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Active Retirees : Active Retirees June-July 2012
Active RetireesTM | 25 The legacy of extraordinary local wealth is a city of broad avenues lined with grand buildings, stately gardens and galleries, and museums packed with priceless art and historical relics. The tattered remains of the Eureka flag, which fluttered above the stockade, are displayed under glass at the Ballarat Fine Art Gallery, while a heritage walking trail winds along elegant Sturt and L ydiard streets, linking more than 50 significant sites. Grand buildings include the Town Hall and Mechanics Institute (1859) and the old Post Office (1864) in Sturt Street, while L ydiard Street, considered one of the grandest thoroughfares in the country, displays late 19th century splendour in the Mining Exchange building, Her Majesty’s Theatre and the magnificent Craig’s Royal Hotel. A visit to Sovereign Hill, a recreated 1850s gold-mining town, is a must for a snapshot of everyday life in Ballarat’s early boom days. The mock village with old-fashioned lolly shops and horse- drawn carriages morphs into an open air theatre at night to stage Blood on the Southern Cross, a sound and light show depicting the tragic Eureka events. Ballarat’s heritage buildings now house boutique hotels and fine restaurants, including the 1870s hotel Ansonia on L ydiard, Craig’s Royal Hotel and the L ydiard Wine Bar, whose extensive list of local and international wines and cosmopolitan menu saw it take out the region’s 2011 Golden Plate award for best restaurant. •• August 1851 John Dunlop and James Regan strike gold. One month later, 1000 miners have arrived in camp. In 1853 20,000 miners are trying their luck By the 1860s the local population reached 64,000 with 3 town halls, 11 banks, 56 churches, 300 mining companies, and, of course, 477 hotels In the first six years of prospecting in the region 77,700kg of gold was sent under police escort to the Melbourne Treasury. Experts say this was only half of the haul, with the rest sold illegally. By the time the last mine closed down in 1918 640,000kg of gold had come out of Ballarat’s goldfields, worth approximately $10 BIllIon thRough the yeARs ! Prime Ministers Avenue in the Botanic Gardens displays one of many legacies of Ballarat's boom: sculpted busts of each of Australia's Prime Ministers. Watch that Space The popular Eureka Centre, on the western edge of Ballarat, is undergoing an $11.1 million redevelopment and will reopen later this year as the Australian Centre for Democracy @ Eureka.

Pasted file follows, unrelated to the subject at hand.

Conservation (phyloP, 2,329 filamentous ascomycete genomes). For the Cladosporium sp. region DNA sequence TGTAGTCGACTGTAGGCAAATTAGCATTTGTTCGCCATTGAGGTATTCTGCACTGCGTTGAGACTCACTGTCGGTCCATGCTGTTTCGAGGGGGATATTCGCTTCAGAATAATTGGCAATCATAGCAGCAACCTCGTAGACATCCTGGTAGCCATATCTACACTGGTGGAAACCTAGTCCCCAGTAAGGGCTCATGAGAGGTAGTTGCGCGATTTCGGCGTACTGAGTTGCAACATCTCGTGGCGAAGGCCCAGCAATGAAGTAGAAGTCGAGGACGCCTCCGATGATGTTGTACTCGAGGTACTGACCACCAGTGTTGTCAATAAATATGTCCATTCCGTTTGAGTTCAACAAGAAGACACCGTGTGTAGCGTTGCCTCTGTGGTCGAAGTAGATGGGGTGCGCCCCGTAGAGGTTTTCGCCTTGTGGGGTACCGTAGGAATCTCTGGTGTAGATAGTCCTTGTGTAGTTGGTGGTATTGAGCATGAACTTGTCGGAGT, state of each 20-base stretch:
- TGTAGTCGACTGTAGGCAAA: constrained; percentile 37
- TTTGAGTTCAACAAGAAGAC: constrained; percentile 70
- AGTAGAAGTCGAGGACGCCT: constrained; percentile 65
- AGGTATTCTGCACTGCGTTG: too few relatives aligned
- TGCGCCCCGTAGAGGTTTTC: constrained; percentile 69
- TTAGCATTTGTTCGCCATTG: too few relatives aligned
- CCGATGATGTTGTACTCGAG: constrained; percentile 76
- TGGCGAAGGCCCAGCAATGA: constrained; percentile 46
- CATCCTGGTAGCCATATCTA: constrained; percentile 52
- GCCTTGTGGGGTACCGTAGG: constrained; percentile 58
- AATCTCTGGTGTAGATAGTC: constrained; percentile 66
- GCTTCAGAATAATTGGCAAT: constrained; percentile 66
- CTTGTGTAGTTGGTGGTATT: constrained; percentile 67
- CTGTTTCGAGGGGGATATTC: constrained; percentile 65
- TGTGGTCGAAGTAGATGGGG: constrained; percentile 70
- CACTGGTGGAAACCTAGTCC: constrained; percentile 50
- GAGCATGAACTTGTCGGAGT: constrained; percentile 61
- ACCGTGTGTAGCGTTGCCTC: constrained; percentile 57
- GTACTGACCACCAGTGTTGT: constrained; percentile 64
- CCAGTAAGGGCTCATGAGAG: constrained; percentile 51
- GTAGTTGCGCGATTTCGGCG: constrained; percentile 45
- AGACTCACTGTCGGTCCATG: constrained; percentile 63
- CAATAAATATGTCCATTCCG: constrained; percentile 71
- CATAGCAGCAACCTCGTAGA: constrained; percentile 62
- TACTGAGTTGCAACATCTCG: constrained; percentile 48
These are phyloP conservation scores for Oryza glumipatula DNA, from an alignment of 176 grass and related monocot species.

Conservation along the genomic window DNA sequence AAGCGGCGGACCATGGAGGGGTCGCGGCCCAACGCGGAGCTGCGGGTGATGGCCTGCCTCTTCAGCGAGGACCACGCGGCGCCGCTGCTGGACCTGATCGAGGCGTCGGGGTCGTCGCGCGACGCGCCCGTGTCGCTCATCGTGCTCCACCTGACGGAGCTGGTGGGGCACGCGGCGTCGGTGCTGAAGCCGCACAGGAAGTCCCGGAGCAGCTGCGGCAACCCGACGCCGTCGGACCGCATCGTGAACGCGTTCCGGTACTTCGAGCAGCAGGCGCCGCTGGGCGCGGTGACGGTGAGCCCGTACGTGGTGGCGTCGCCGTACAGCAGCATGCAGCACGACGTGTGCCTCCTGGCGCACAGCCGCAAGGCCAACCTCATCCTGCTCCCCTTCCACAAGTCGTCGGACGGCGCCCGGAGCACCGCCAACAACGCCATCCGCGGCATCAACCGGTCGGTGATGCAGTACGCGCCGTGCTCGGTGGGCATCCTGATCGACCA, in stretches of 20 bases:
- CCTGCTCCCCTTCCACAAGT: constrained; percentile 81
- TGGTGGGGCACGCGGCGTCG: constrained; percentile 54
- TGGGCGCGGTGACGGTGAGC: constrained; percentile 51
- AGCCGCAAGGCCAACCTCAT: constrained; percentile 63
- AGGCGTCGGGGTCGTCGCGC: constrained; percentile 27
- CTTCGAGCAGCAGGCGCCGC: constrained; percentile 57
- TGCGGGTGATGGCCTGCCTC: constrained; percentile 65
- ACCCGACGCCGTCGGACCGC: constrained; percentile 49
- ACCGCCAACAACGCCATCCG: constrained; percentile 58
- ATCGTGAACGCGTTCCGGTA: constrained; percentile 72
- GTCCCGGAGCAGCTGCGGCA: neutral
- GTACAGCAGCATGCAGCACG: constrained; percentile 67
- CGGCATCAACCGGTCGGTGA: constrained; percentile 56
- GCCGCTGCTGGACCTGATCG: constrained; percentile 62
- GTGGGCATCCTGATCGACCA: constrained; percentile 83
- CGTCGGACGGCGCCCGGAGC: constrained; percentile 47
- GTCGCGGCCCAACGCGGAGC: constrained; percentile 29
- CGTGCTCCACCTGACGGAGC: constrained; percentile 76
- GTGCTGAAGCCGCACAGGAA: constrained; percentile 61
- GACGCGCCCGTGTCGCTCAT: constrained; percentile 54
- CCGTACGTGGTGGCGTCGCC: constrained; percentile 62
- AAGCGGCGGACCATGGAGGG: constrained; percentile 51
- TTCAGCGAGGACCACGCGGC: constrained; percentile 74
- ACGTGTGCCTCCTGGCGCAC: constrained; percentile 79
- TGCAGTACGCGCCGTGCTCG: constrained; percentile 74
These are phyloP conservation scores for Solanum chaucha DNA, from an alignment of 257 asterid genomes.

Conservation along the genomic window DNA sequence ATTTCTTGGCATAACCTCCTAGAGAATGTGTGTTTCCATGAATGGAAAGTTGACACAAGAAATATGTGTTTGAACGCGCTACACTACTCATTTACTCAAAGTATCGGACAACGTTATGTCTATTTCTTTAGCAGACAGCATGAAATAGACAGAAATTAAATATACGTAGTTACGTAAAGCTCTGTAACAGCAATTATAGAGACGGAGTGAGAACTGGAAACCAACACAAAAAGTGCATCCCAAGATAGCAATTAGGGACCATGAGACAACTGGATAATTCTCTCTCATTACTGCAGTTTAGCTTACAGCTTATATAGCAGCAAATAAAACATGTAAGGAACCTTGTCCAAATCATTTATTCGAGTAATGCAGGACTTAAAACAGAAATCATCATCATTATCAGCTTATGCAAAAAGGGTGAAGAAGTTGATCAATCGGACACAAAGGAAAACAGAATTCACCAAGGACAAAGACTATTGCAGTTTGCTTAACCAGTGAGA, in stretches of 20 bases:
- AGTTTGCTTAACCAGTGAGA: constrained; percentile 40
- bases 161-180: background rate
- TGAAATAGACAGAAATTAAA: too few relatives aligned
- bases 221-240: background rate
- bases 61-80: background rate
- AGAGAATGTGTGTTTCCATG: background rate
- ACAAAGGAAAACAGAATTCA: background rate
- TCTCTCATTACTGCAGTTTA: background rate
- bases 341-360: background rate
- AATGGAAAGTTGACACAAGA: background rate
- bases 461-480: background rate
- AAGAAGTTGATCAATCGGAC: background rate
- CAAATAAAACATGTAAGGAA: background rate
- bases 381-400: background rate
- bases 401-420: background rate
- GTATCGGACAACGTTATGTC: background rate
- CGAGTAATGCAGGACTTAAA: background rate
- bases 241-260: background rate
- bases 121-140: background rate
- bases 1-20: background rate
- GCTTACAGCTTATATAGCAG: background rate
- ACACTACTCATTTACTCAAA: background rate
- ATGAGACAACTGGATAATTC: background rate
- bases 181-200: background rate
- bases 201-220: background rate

Active Retirees April-May 2012
Active Retirees Aug-Sept 2012